The spokesman for Miami-Dade’s mayor accused Miami Marlins President David Samson of “pettiness” Sunday over the speaking plan for the dedication of a youth baseball field that was part of the All-Star Game festivities.
Michael Hernández, who holds the title of senior advisor to Mayor Carlos Gimenez, said Samson declined a request for Hernández to speak on behalf of the mayor at a Sunday morning ribbon cutting for a county ball field designed for special-needs players and funded in a partnership with the county and the Marlins.
Gimenez canceled plans to be at the Tamiami Park ceremony, and Hernández said Samson redid the speaking program to eliminate remarks from the mayor’s office.
“What was important today was the purpose for the field and the hard work of the Miami-Dade County parks and recreation department for young residents of Miami-Dade County who would benefit from it, not David Samson’s pettiness,” Hernández, Gimenez’s communications director, wrote in a statement Sunday evening. “It’s unfortunate that David would allow his personal feelings to influence the event that was meant to highlight a collaborative effort for our residents.”
The rebuke from the mayor’s office to the top executive of the Marlins came at the kick-off of Miami hosting its first All-Star game, traditionally a time for a city to celebrate Major League Baseball. But with the 2009 public financing deal of Marlins Park still a political punching bag in Miami, hard feelings run deep between County Hall and the team’s front office.
Gimenez, who opposed the stadium deal as a county commissioner, waited five seasons before he attended his first Marlins game at the county-owned stadium. That was last July, when he attended an on-field ceremony celebrating the coming All-Star Game in 2017. Gimenez will not attend the big game on Tuesday, Hernández said.
Reached Sunday night, Samson declined to respond to Hernández’s statement. “The mayor didn’t come. So we had Commissioner Joe Martinez speak instead,” Samson said, referring to the county commissioner whose district includes Tamiami Park.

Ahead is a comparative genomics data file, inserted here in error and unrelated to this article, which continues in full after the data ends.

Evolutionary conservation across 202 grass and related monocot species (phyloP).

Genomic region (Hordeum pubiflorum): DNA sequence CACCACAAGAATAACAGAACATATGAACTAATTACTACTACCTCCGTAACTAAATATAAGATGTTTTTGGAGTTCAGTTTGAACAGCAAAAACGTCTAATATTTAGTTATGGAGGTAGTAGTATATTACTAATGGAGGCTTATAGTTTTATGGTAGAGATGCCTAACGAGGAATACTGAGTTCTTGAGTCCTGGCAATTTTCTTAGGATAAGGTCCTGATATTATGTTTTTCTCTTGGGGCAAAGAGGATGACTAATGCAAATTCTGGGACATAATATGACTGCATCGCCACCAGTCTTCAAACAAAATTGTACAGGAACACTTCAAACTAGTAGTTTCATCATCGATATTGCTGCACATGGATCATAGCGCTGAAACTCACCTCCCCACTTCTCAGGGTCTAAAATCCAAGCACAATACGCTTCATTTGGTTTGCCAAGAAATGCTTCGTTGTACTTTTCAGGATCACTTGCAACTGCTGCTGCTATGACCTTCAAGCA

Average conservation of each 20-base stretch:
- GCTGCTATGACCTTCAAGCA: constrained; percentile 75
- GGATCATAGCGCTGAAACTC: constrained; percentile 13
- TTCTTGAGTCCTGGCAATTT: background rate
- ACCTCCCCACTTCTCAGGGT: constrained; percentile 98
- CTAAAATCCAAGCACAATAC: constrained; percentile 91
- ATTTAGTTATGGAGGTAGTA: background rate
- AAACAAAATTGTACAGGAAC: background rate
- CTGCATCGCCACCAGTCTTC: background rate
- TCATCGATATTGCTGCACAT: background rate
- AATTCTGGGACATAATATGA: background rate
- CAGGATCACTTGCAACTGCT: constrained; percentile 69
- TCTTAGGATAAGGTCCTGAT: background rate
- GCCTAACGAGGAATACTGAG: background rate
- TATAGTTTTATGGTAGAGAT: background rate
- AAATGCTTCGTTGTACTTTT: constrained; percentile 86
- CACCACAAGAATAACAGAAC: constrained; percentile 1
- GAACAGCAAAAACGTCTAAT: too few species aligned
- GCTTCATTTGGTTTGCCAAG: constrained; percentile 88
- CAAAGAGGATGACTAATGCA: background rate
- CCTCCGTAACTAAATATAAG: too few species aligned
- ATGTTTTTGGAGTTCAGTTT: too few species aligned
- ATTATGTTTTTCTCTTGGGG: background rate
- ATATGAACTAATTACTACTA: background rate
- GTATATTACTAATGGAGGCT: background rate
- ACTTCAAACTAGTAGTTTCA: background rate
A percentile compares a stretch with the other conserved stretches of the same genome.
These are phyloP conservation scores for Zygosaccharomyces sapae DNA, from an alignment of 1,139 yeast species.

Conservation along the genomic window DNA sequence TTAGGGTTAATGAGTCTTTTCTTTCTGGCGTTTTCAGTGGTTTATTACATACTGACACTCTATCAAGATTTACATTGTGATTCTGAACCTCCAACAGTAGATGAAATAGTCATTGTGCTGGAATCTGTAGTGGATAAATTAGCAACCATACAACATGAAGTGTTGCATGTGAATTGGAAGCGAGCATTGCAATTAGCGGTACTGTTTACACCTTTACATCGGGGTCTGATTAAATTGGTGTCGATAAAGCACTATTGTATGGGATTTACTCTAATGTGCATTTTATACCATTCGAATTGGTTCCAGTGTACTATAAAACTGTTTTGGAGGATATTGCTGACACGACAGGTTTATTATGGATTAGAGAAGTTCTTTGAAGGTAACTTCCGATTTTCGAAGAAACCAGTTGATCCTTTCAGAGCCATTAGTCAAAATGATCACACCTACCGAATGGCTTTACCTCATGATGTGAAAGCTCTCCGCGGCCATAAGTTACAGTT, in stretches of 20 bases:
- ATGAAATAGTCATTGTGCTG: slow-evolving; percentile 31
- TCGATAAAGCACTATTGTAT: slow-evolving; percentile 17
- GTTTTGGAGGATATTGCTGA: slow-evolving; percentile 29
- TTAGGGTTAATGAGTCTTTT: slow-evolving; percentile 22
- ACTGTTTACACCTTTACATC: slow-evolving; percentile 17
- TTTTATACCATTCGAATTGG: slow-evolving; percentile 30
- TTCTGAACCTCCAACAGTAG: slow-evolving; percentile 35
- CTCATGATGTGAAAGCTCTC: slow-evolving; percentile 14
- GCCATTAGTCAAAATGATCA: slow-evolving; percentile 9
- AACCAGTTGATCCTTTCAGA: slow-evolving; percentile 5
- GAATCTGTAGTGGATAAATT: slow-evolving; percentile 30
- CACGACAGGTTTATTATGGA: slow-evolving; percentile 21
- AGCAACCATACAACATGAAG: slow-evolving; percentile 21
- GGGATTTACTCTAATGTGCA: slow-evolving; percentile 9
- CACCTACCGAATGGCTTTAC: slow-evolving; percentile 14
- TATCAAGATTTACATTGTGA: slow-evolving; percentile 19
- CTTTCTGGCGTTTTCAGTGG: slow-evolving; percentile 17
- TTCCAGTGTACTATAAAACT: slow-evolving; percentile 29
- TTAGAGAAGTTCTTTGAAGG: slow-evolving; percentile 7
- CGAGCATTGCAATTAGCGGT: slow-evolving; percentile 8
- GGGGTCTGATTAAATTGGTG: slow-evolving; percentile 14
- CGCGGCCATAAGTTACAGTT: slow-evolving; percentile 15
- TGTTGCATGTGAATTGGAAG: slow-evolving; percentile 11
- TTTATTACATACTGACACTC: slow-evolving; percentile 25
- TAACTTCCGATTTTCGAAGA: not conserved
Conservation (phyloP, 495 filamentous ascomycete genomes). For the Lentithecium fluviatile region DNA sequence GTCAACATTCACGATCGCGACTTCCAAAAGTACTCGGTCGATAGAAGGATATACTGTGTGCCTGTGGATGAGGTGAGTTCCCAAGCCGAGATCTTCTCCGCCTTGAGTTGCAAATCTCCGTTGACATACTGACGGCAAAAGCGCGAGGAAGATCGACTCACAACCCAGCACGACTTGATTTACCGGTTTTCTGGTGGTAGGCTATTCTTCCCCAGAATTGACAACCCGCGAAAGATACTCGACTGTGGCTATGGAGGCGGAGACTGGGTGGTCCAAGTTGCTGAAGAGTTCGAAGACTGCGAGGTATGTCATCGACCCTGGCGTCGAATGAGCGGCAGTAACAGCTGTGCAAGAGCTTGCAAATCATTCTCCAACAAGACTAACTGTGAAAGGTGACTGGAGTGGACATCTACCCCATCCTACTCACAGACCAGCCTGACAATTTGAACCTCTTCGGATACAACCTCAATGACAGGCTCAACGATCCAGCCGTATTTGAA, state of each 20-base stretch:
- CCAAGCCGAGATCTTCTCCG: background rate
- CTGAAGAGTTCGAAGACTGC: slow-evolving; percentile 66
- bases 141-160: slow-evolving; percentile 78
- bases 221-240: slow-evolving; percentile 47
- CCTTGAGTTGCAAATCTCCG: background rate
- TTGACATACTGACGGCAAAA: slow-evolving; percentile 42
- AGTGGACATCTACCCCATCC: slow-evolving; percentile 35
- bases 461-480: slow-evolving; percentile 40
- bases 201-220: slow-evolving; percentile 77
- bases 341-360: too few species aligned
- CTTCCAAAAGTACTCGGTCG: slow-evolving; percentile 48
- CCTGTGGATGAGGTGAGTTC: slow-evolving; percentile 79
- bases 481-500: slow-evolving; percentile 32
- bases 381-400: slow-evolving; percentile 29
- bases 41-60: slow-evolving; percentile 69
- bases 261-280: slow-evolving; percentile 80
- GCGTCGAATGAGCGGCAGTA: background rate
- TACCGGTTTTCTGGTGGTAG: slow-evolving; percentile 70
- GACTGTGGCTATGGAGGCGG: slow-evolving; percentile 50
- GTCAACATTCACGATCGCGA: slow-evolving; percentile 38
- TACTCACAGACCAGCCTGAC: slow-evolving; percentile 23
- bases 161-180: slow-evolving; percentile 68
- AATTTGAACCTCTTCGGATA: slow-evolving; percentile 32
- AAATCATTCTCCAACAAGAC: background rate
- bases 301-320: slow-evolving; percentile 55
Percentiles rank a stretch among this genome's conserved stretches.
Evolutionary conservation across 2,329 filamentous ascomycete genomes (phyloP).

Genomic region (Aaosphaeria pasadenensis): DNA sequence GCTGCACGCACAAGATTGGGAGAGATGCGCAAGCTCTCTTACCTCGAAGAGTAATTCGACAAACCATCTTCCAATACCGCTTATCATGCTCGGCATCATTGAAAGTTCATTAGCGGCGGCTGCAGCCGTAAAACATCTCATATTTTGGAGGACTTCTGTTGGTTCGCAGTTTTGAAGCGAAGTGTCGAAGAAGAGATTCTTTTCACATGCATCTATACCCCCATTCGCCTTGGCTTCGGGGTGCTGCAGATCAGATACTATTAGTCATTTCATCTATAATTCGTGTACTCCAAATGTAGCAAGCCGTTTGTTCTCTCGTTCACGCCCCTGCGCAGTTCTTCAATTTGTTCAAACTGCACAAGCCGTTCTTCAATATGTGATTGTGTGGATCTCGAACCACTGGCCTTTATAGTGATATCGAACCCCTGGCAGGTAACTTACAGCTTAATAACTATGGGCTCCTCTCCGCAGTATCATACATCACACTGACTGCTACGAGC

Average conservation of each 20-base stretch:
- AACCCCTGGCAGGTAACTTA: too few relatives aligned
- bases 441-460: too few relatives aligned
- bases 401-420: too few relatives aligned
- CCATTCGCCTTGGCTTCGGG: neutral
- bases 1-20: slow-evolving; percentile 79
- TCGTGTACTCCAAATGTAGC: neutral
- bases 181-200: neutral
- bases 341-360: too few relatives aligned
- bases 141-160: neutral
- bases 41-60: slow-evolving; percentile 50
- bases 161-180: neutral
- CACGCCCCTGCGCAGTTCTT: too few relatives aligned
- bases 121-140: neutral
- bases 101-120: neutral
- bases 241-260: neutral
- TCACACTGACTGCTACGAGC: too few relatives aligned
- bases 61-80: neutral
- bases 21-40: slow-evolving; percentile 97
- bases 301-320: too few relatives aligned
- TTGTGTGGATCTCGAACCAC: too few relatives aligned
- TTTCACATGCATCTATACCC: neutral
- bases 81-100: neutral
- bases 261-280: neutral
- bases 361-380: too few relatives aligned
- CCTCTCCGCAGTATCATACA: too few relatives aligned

Asked about an alleged snub of the mayor’s office, Samson began the interview highlighting the All-Star festivities and the new home field of the “Miracle League,” a baseball team of children with mental or physical disabilities.
“It was a home run,” Samson said of the Sunday event. “What an amazing few days we’re having . Dedications, and lasting legacy projects.”
Hernández’s statement follows a front-page story in the New York Times in which Gimenez criticized Marlins owner Jeffrey Loria for plans to sell the team for what the mayor estimated would be a $500 million profit. “It sticks in my craw,” Gimenez told the paper.
His friction with the Marlins helped make him an anomaly on the roster of mayors of Major League Baseball cities; in 2014, the Miami Herald couldn’t find another mayor who steered clear of an entire MLB season in his or her city. Tomás Regalado, the mayor of Miami and another opponent of the 2009 stadium deal, had attended a Marlins game with grandchildren shortly after the ballpark opened in 2012. Regalado said he also will not attend Tuesday’s All-Star game.
During the depths of a recession and a growing budget crisis, Miami-Dade agreed to borrow $370 million to build the $515 million ballpark that both the Marlins and Major League Baseball said was needed to keep the team in Miami. The deal helped lead to the recall of then-mayor Carlos Alvarez. It drew even more ire when leaked financial documents showed the Marlins were profitable during a time the team sought government help.
In an interview, Hernández said Gimenez, who was listed as a speaker on the event program prepared by the county, attended a family function instead of the 10:30 a.m. dedication of the new $930,000 ballpark. The Marlins Foundation paid for the largest share of the cost, about $370,000. Major League Baseball kicked in another $62,000, with $300,000 from Florida and $198,000 from the county, according to figures Hernández provided.
Hernández said Gimenez asked him to speak at the ceremony, and that county parks director Maria Nardi told Samson of the change. When Hernández came to the front before the ceremony, he said Samson told him, “We’re only going to have Commissioner Martinez speak.” Martinez was listed on the original speaking program, after welcoming remarks from Nardi and Gimenez.
Nardi, an Gimenez appointee, could not be reached for an interview Sunday.
Hernández said he didn’t challenge Samson’s plan for the event. “I did not want to create a scene,” he said.